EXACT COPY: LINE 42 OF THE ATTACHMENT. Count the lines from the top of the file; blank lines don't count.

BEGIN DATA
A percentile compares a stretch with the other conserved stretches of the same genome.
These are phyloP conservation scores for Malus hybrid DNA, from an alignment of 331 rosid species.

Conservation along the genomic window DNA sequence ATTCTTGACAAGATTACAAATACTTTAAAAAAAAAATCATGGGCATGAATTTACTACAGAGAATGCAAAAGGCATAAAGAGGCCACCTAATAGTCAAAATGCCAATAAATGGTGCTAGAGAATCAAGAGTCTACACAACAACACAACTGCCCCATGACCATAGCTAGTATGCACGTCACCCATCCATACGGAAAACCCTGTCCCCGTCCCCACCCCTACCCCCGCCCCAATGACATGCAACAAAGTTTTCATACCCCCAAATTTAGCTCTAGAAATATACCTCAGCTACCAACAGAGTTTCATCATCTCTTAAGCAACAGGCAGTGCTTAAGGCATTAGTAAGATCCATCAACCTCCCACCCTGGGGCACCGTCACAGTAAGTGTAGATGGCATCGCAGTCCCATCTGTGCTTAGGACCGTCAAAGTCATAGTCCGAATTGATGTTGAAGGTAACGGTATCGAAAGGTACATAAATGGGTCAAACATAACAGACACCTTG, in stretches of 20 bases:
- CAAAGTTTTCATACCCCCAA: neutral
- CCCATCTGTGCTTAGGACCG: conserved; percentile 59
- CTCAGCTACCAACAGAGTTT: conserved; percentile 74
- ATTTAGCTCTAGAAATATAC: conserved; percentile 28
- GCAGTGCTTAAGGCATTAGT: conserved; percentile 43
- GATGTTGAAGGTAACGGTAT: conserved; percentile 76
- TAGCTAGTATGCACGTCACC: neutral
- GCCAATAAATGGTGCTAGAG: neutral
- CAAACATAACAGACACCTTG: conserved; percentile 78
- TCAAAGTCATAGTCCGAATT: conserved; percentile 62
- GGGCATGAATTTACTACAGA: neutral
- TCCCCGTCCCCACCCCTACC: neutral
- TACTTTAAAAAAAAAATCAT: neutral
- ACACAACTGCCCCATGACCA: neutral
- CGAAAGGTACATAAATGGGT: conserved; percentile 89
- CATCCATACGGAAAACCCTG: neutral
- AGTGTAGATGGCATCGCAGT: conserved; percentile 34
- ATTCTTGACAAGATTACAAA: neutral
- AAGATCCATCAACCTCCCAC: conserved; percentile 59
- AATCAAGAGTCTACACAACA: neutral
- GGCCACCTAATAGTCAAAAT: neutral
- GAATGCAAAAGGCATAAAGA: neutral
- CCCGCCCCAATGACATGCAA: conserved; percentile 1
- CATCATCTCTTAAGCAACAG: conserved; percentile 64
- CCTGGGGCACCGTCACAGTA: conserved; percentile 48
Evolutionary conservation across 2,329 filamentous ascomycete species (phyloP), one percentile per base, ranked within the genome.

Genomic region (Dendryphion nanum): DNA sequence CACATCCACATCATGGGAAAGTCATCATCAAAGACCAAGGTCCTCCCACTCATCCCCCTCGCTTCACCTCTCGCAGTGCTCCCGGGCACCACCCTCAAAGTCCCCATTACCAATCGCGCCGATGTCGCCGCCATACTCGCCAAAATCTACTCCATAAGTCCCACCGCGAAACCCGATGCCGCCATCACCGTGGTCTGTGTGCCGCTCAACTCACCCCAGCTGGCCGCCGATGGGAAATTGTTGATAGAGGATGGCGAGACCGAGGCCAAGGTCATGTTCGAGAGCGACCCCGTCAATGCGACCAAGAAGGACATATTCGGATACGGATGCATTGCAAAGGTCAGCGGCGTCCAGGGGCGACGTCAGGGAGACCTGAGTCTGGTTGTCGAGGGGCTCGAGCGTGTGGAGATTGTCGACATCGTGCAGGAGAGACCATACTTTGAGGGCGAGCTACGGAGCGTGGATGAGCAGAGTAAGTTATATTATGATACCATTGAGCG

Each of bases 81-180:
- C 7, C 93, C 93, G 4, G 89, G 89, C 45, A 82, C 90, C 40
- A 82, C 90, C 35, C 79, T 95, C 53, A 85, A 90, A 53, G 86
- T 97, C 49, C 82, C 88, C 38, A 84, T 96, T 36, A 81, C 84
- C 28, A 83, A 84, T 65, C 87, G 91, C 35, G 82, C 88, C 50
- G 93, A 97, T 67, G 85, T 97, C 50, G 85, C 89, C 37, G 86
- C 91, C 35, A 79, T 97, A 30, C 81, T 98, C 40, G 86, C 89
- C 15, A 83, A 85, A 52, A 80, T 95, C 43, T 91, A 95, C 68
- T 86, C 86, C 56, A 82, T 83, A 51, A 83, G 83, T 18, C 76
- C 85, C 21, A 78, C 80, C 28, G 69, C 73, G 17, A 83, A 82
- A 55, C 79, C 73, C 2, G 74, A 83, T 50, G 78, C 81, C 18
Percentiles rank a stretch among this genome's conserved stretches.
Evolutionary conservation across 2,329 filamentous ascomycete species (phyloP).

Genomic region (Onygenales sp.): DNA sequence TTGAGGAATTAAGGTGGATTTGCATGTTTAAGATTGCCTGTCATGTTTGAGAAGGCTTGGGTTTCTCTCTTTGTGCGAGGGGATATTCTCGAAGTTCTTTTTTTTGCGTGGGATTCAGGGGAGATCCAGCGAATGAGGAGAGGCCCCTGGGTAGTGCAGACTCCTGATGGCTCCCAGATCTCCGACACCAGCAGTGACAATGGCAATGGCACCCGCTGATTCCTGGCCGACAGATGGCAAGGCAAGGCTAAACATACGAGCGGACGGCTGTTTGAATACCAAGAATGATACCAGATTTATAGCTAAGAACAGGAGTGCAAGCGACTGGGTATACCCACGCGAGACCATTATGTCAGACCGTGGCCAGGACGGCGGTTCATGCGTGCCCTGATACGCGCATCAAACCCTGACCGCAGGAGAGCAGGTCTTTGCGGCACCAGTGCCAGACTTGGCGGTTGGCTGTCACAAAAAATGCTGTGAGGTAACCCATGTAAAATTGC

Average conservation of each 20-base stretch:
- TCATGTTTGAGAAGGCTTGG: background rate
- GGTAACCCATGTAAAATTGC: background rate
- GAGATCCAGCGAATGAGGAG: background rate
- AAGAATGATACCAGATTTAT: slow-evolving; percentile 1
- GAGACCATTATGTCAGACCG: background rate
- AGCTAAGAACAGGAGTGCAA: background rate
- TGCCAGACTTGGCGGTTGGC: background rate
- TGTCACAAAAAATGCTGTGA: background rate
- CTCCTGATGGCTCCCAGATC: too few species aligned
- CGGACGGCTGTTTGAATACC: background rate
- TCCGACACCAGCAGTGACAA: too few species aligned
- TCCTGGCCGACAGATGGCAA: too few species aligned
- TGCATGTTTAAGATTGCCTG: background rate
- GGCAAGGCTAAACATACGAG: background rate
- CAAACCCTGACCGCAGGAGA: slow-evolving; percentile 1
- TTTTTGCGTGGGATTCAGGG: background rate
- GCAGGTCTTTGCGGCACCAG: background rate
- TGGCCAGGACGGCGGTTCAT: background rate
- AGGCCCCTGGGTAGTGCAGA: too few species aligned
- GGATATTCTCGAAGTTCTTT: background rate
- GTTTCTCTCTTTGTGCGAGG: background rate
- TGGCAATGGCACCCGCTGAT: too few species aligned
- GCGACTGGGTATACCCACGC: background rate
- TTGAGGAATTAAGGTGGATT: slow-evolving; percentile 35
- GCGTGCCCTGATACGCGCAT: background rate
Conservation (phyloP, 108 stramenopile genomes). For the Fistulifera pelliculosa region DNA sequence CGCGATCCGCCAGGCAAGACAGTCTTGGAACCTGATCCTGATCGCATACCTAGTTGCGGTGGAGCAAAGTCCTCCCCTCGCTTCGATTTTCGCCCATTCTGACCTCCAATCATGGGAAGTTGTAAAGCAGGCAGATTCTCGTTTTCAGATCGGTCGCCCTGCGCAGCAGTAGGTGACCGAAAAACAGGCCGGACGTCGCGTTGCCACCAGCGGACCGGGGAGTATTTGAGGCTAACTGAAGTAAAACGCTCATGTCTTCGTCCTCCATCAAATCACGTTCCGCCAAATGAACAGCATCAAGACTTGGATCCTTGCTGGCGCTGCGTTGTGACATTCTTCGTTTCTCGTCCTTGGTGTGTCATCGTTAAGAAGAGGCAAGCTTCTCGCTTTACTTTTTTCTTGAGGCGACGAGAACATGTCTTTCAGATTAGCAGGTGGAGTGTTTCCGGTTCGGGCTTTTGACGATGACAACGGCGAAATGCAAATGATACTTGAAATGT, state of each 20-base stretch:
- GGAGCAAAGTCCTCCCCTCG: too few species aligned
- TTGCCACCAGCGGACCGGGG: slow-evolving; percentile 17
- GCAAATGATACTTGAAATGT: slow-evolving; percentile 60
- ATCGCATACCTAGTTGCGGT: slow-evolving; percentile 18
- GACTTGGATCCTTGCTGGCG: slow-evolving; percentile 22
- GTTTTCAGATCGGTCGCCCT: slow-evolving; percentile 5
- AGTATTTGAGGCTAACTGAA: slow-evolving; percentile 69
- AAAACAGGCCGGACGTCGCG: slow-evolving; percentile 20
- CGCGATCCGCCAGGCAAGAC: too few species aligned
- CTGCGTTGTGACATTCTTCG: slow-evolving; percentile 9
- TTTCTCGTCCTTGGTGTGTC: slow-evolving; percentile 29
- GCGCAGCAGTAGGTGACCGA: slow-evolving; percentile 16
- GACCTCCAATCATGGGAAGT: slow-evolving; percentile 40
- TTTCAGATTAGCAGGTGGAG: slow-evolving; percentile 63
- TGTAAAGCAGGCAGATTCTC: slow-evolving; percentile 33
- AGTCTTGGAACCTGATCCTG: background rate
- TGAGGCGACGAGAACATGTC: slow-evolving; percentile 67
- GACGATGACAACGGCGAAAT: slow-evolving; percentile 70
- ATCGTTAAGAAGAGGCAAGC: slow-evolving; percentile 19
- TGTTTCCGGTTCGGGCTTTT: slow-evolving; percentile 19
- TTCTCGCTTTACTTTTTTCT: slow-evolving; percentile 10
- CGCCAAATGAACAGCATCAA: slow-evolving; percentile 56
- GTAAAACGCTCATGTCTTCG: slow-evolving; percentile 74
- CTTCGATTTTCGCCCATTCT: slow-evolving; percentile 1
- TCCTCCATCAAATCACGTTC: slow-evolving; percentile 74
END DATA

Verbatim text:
Percentiles rank a stretch among this genome's conserved stretches.